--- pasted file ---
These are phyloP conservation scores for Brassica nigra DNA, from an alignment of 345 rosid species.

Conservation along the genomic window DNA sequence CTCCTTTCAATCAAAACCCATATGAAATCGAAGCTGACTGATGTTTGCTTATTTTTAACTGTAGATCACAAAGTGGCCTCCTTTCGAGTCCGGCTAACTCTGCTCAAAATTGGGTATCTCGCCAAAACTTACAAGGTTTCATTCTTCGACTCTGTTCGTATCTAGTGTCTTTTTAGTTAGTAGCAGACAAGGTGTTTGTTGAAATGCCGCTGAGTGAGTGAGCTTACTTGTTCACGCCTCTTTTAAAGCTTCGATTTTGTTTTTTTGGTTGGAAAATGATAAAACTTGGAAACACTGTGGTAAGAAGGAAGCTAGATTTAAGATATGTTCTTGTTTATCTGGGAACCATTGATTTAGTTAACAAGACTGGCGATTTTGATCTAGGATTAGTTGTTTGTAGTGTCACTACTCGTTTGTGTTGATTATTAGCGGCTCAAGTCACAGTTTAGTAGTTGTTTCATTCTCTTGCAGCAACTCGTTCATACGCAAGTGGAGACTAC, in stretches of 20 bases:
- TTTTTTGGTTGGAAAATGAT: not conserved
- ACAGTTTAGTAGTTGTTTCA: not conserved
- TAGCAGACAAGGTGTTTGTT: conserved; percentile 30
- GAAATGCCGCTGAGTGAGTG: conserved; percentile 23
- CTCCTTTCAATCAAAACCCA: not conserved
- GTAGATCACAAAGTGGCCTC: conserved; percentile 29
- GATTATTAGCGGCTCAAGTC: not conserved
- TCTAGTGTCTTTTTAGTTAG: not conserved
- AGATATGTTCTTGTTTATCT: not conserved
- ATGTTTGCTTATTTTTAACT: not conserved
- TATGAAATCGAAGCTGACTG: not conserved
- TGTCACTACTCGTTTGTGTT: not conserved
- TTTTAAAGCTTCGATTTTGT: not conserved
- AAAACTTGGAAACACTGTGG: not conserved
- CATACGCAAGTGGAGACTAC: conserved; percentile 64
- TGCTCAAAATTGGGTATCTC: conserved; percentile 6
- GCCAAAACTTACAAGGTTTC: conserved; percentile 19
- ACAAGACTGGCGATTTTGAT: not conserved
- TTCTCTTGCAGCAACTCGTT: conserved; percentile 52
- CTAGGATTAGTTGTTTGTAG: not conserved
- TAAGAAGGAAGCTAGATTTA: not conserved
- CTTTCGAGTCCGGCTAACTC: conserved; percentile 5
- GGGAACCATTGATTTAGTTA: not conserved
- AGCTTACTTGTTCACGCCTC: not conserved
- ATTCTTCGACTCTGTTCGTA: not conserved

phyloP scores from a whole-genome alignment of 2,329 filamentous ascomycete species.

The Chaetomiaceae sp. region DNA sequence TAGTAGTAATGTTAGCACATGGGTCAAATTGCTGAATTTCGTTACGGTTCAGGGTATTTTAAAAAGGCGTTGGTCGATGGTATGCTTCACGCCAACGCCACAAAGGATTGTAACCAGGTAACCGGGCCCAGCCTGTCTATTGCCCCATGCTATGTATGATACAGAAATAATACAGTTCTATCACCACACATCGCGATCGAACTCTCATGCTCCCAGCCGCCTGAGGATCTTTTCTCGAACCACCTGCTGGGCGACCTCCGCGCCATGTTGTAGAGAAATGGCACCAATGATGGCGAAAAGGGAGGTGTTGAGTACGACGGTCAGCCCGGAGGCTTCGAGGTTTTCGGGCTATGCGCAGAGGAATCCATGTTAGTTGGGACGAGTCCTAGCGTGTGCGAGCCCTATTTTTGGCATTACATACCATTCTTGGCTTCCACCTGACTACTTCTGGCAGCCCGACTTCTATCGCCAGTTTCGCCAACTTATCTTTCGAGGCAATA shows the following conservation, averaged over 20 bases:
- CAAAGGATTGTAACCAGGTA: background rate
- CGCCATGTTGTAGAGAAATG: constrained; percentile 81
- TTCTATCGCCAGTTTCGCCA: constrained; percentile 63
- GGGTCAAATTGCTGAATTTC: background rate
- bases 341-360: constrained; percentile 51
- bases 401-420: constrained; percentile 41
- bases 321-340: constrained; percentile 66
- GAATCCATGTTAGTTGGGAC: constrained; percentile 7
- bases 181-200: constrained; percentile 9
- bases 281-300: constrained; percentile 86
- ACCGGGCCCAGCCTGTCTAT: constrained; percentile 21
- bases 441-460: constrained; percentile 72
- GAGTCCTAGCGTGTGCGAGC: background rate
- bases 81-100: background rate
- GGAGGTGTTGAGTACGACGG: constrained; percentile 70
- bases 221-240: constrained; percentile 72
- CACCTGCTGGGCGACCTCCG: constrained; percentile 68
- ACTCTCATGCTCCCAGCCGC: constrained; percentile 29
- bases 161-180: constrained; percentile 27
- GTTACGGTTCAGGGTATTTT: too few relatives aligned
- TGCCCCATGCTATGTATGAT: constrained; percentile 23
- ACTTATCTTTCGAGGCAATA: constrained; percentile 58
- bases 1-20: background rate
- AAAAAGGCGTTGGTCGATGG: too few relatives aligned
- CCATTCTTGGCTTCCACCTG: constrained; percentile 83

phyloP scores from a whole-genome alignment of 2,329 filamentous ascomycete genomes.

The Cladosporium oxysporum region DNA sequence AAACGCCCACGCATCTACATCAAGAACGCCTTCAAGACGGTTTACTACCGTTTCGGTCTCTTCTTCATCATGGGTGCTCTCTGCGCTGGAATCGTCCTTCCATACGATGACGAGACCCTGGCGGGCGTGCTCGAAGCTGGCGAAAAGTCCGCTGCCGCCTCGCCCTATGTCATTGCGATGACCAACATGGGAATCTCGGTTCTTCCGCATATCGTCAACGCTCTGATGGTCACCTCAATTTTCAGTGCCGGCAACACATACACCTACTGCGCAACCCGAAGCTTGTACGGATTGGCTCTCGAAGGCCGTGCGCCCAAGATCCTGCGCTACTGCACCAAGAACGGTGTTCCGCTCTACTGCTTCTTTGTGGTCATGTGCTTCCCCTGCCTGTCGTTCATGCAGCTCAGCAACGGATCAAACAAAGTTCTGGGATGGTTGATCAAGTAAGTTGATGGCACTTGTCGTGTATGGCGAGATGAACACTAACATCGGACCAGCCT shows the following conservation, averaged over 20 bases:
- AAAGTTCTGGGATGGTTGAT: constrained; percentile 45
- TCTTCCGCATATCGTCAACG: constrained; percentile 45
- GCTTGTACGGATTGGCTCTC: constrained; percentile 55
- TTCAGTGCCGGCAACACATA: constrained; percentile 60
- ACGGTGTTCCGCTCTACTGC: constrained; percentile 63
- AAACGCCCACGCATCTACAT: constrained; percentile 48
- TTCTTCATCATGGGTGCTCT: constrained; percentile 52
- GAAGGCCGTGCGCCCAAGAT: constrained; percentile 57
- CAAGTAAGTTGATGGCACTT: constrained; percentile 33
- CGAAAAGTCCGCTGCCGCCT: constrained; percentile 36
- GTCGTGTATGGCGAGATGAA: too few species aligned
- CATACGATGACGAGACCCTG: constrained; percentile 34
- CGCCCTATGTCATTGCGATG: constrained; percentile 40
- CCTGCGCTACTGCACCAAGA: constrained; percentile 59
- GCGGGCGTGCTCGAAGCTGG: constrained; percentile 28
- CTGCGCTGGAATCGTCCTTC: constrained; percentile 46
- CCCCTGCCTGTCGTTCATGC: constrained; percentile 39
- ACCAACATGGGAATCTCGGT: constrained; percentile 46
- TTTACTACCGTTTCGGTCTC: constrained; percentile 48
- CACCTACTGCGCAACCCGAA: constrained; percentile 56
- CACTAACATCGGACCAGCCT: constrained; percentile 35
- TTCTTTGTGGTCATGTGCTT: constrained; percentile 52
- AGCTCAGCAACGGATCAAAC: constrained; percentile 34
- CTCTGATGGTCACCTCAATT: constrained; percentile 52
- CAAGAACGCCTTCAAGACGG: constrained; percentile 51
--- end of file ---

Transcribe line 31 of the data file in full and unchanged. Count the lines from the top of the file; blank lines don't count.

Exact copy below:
- CGCCATGTTGTAGAGAAATG: constrained; percentile 81